Haiti rebels flex muscles, US warns
One of Haiti's rebel leaders defied the United States and declared himself chief of the military and police on Tuesday, and his ragtag band of fighters tried to arrest the prime minister.
The presence of U.S. forces, part of a Marine deployment sent by President Bush on Sunday hours after President Jean-Bertrand Aristide fled into exile in the face of a month-long revolt, prevented self-styled leader Guy Phillipe's men from seizing Prime Minister Yvon Neptune, an Aristide appointee.
As the seeds of possible tensions were sown between the U.S.-led force and the former soldiers and accused death squad leaders who helped oust Haiti's first elected leader, Washington warned the rebels to toe the line.
"All illegal and armed groups should lay down their arms. The rebels need to disband and go back to their homes," said State Department spokesman Richard Boucher.
But Philippe, speaking at a news conference earlier, said he was Haiti's military leader. Hundreds of rebels, many in military fatigues and brandishing automatic weapons, have entered the capital city since Aristide flew to Africa.
"I am commander-in-chief of the national resistance front, military chief," the former police chief, 36, said, surrounded by his gunmen and members of the Haitian National Police.
He also said he would obey the orders of acting president Boniface Alexandre, who took over as stipulated by the constitution but whose appointment has been questioned because of the absence of a parliament to approve it.
At the same time, he appeared to warn Alexandre when he said that the "people of Haiti will talk to him as they talked to Aristide" unless he creates a new army.
Asked who had named him Haiti's security chief, Philippe merely said, "The Haitian people."
MARINES TO STEP UP VISIBILITY
The U.S. military in Haiti would step up it presence in the streets in response to Philippe's declarations, Col. David Berger, commander of the multinational force, told reporters.
In a sign that the rebels were not in total control, they failed in a bid to arrest Neptune. A rebel convoy arrived at Neptune's house in Port-au-Prince, but turned away after seeing U.S. forces guarding the residence.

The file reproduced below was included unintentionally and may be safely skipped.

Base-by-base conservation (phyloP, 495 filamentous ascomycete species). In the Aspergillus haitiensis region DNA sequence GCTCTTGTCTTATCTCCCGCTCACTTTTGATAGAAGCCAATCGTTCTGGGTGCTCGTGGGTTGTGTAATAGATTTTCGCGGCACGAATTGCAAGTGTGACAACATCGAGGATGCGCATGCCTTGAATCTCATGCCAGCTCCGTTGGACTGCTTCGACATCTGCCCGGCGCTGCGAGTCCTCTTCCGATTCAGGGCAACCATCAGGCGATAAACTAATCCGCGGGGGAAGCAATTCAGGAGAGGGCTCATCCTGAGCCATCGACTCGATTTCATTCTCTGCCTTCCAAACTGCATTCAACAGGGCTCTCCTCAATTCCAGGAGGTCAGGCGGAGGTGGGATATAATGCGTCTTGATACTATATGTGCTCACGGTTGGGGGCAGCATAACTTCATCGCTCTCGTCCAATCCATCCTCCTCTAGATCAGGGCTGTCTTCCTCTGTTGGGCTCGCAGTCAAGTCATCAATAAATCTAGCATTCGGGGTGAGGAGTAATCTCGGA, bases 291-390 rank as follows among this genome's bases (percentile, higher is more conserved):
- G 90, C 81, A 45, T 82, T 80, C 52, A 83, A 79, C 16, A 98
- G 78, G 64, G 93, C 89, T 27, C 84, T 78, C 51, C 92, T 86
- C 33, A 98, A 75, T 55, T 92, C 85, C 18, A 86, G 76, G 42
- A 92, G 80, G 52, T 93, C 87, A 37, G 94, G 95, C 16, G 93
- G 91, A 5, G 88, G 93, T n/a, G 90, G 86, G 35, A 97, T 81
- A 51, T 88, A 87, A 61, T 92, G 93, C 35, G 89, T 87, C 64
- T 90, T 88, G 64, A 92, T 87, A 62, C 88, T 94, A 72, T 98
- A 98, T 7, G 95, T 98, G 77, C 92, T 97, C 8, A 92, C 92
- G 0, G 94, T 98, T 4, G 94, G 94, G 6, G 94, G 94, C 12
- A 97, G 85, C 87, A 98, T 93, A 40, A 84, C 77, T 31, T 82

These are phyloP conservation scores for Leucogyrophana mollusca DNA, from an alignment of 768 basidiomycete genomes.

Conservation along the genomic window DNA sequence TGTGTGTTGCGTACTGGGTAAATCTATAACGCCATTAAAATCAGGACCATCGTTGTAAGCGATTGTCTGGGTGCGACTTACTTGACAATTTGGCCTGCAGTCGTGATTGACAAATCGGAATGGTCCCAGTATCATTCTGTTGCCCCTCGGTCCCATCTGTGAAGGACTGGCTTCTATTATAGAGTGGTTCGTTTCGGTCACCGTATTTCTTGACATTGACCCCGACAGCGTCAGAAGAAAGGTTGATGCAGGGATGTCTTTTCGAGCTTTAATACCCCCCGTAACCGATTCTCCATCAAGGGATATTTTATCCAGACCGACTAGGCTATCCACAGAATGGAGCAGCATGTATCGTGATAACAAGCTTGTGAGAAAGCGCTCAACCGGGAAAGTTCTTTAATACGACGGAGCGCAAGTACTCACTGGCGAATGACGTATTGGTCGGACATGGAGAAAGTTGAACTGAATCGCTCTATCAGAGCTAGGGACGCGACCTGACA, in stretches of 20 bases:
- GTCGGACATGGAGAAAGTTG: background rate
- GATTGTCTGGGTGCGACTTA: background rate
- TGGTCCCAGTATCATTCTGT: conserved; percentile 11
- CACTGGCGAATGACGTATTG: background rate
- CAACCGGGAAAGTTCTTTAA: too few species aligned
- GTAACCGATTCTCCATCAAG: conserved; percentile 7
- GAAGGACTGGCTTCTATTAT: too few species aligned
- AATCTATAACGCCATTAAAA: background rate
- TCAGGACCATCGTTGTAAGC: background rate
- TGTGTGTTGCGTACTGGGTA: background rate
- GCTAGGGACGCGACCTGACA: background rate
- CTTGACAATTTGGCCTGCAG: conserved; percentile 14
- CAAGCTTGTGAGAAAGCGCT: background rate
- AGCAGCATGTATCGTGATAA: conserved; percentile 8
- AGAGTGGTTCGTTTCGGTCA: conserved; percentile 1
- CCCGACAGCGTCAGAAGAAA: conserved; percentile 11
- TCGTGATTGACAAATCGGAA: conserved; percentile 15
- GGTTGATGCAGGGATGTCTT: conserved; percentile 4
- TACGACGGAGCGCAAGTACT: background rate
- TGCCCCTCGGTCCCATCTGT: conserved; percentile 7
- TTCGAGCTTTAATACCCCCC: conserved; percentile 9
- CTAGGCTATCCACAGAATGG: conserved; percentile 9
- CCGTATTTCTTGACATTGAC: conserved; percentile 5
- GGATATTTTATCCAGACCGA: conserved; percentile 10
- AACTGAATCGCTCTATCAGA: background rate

The presence of former death gang leaders among the rebels' leadership has alarmed human rights activists, who were further dismayed on Tuesday at news that deposed dictator Jean-Claude "Baby Doc" Duvalier wanted to return as soon as possible.
With victory behind them, the rebel's popularity in a land frequently ruled by armed strongmen since independence from France 200 years ago was on display.
One of their leaders, Louis Jodel Chamblain, whose right-wing militia killed thousands during a military regime in the early 1990s, was mobbed on Tuesday by adoring fans, who demanded his autograph as he sat on the roof of a car in the upscale suburb of Petionville.
Several thousand people demonstrated outside the U.S.-guarded National Palace in support of the rebels. The gleaming white presidential office in the middle of the peeling and impoverished city had been a symbol of Aristide's power.
Philippe said he welcomed the U.S. troops, who are spearheading a U.N. force to bring order to a country convulsed by an uprising that claimed some 80 lives. The Pentagon said it will send up to 2,000 troops to head a force of around 5,000, but hopes to hand over its leadership to another country.
Washington is trying to create a council of a dozen prominent Haitians to organize early elections and says its forces will work to disarm the rebels.
DECISION TO BEHAVE
Despite the ill omens, Defense Secretary Donald Rumsfeld said in Washington the situation had calmed down. "The forces that were opposing Aristide seem to have made a conscious decision to behave and that's a good thing," he said.
About 500 Marines were to be on the ground by late Tuesday, guarding the airport and other sites such as a looted port. Col. Berger said, "I have no instruction to disarm the rebels."
Dozens of rebels occupied the former military headquarters -- turned by Aristide into a women's ministry and museum. They threw crucifixes from one window, and claimed they found a "Voodoo" room used by the ex-president.
Aristide disbanded the army, which was behind a series of coups, in the 1990s, leaving law and order to a poorly equipped police force that collapsed during the rebel onslaught.
Torn by 32 coups in the past two centuries, long-simmering political tensions in Haiti erupted into armed revolt on Feb. 5 when an armed gang took over the northwestern city of Gonaives and was later joined by ex-soldiers and paramilitaries.
Aristide went into exile in the Central African Republic and charged that he was kidnapped in an American coup d'etat, an allegation U.S. officials dismissed as baseless nonsense but which may give a political boost to Aristide supporters.
"Our vote was stolen. We elected Aristide for five years. His term was not completed so he is still our president," 19-year-old Patrick Sanon said in a poor district that was a center of an Aristide state housing project.